Did Bubba Wallace deserve a penalty for moving through the grass late in the second half during Sunday’s NASCAR Cup Series race, a race for which he scored several places?
One of the most confusing moments of Sunday NASCAR The Cup Series race was held at Indianapolis Motor Speedway in the final reboot, when Trackhouse Racing’s Ross Chastain went into the first turn area and took the escape route.
From his fourth starting position, this move put him ahead of Richard Childress Racing’s Tyler Reddick.
Reddick was able to regain the lead and win the race After a lap dash to the finish, but Chastain crossed the streak in second, ahead of Penske’s rookie team Austin Sendrick in third.
It seemed fairly obvious that it was an unfair move by Chastain, and as you might expect, it left both Reddick and Cindric wondering if they were actually racing for the position.
As it turns out, they weren’t, like Chastain and Richard Childress Racing Austin Dillon, who did the same but in a much less significant way in terms of race outcome, were issued 30-second penalties. Chastain is officially recorded as 27th instead of 2nd.
However, 23XI Racing’s Bubba Wallace was not penalized for his move. Should this have been the case?
In the penultimate restart, which was just as chaotic as the one that would follow, Wallace was shoved off the track in turn at one of the 13-lap 2,439-mile (3,925-kilometer) motorway racetrack on Indiana Road.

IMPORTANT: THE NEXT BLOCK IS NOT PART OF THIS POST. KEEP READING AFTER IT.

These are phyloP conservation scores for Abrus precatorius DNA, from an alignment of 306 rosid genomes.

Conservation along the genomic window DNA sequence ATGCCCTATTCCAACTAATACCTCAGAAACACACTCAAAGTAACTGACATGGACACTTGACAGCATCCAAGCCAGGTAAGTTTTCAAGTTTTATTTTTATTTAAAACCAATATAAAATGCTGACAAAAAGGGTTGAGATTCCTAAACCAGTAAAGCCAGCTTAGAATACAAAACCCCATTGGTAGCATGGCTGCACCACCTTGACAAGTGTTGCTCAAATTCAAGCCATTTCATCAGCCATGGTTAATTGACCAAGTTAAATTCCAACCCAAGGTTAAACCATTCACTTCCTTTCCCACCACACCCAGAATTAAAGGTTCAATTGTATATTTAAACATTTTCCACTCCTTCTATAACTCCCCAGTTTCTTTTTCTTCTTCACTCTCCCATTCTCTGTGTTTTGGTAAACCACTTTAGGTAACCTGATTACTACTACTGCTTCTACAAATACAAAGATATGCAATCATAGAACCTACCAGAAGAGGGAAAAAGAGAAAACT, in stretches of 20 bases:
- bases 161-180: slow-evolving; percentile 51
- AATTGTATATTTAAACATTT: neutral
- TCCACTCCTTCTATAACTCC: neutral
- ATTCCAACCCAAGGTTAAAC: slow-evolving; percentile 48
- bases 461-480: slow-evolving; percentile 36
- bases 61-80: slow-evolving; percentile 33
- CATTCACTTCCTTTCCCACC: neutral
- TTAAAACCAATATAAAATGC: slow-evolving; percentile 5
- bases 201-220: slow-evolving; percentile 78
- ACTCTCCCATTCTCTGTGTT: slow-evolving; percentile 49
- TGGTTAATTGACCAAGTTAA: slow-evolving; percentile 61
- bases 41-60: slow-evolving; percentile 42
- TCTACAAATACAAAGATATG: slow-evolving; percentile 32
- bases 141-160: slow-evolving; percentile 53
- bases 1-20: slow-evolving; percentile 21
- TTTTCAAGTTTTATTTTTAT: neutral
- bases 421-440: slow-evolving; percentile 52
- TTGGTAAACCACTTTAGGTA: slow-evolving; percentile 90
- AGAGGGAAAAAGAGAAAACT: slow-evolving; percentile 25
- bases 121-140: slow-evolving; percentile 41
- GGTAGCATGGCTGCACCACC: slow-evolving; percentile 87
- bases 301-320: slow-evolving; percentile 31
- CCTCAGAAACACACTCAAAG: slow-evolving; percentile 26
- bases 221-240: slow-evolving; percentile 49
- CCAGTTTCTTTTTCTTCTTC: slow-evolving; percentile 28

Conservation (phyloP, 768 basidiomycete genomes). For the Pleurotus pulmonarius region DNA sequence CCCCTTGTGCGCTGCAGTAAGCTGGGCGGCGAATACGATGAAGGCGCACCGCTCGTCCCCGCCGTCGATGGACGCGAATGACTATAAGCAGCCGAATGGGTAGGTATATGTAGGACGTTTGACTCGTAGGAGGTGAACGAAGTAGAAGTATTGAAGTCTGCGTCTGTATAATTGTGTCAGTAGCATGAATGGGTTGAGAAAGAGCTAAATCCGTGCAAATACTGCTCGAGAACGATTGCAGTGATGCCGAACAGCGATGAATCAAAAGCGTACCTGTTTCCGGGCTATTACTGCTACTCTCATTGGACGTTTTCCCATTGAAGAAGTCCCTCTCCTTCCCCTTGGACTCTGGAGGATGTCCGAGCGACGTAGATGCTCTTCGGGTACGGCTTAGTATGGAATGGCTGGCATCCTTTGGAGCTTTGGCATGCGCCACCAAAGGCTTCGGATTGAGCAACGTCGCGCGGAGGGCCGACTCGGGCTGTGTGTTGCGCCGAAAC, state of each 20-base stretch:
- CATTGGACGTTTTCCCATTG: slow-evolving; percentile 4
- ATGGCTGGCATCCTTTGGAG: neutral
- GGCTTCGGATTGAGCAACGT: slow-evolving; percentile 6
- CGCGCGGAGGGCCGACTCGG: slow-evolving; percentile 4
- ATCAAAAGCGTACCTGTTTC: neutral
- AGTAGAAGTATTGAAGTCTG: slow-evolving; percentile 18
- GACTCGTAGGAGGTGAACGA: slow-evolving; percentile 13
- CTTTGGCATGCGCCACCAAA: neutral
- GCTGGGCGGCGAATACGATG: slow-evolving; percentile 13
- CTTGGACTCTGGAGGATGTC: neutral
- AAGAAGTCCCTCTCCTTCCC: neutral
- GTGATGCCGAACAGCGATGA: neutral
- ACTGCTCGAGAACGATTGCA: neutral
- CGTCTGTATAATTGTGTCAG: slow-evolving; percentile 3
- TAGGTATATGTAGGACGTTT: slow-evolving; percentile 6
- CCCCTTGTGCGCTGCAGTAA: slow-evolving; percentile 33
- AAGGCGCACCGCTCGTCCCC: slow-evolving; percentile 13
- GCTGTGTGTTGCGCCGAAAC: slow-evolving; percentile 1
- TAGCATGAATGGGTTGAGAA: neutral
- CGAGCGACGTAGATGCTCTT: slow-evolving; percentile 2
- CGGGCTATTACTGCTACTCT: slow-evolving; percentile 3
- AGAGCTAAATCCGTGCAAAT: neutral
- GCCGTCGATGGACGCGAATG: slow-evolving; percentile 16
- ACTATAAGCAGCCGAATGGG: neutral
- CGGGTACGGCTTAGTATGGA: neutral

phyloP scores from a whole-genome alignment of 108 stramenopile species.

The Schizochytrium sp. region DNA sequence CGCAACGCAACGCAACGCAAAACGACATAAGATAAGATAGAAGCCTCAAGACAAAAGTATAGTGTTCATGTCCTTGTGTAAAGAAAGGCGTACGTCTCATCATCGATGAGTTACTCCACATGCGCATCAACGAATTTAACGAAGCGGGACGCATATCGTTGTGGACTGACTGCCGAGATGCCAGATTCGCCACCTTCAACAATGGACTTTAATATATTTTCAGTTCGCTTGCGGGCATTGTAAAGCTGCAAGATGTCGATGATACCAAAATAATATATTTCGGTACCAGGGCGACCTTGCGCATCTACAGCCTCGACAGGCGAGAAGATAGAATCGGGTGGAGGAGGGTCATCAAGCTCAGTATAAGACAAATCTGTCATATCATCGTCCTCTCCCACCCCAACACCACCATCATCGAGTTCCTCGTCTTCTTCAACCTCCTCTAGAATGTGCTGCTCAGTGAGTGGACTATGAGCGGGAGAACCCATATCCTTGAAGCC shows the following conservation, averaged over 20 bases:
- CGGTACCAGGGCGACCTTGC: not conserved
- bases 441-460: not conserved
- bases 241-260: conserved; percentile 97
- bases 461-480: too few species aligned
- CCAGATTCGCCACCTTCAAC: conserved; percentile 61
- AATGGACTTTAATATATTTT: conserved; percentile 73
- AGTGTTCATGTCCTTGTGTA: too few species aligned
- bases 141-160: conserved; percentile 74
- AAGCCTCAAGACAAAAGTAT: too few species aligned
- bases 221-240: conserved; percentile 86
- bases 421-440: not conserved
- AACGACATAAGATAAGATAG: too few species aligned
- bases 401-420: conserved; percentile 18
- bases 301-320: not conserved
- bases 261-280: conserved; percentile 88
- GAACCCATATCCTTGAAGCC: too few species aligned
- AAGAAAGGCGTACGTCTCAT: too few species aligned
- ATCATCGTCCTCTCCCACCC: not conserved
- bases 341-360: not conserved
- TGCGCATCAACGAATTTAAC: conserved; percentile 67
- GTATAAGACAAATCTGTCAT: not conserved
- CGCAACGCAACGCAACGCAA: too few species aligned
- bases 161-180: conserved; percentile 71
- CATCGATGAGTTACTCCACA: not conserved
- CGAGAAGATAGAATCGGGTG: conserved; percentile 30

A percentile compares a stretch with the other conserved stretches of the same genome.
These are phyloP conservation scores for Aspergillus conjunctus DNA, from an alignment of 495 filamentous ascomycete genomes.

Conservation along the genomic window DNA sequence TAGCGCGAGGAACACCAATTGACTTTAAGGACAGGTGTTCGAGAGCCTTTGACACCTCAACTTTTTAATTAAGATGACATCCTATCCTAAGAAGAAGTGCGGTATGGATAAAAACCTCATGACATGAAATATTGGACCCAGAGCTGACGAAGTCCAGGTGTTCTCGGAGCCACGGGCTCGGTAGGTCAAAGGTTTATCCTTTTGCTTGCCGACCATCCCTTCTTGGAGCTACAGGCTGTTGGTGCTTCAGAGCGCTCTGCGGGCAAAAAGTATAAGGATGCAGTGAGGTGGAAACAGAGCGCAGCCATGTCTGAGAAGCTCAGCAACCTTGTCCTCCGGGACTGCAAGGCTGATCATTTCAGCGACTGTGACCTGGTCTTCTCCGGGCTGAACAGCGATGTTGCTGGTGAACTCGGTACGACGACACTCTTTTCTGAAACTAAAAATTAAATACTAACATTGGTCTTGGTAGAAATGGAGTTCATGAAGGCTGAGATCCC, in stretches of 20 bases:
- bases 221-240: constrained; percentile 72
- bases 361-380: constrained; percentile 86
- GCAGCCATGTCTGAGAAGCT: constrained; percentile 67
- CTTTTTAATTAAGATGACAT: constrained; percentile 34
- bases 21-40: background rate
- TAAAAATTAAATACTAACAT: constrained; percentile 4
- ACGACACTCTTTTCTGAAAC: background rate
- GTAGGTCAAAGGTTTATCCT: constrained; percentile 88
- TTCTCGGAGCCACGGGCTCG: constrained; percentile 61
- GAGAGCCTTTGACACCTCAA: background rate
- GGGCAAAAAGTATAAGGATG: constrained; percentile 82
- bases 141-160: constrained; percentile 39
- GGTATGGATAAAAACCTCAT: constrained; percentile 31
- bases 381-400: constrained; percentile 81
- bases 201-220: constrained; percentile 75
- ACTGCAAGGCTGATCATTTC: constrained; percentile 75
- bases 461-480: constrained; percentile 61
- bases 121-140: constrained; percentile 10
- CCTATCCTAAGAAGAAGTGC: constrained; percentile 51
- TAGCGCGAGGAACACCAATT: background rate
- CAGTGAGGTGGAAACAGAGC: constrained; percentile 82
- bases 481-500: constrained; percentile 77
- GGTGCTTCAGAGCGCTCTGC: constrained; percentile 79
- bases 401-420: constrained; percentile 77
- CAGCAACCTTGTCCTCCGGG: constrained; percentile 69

Watch the orange Toyota #23.
Although he didn’t go through an escape route as Chastain and Dillon did, his movement through the grass ended up earning him quite a few positions.
The argument that he was “forced” out of it makes sense, but in last year’s race Stewart-Haas Racing’s Chase Briscoe was forced out as well, and all he did when back on the track was to maintain his position. He ended up being punished.
At the very least, it would have made sense for Wallace to have to redo some positions. While he had nowhere to go, he technically developed his position on perfectly legal race cars that were not involved in the disaster of the road he took. Plus, we hear all the time about NASCAR inconsistency.
But at the same time, even for the sake of consistency, it is also difficult to formulate a full-fledged argument against non-advocacy.
He certainly didn’t deserve a 30-second penalty like Chastain and Dillon, and he certainly didn’t deserve a penalty that would have knocked him out of the competition for a decent finish like the one Briscoe got last year (Whether Briscoe is fair or not is another story). It was the product of dodgy action after I got off the road under green flag conditions.
Do you agree to the call? Would you have penalized Bubba Wallace for this move, even if it simply meant putting him back for a few points?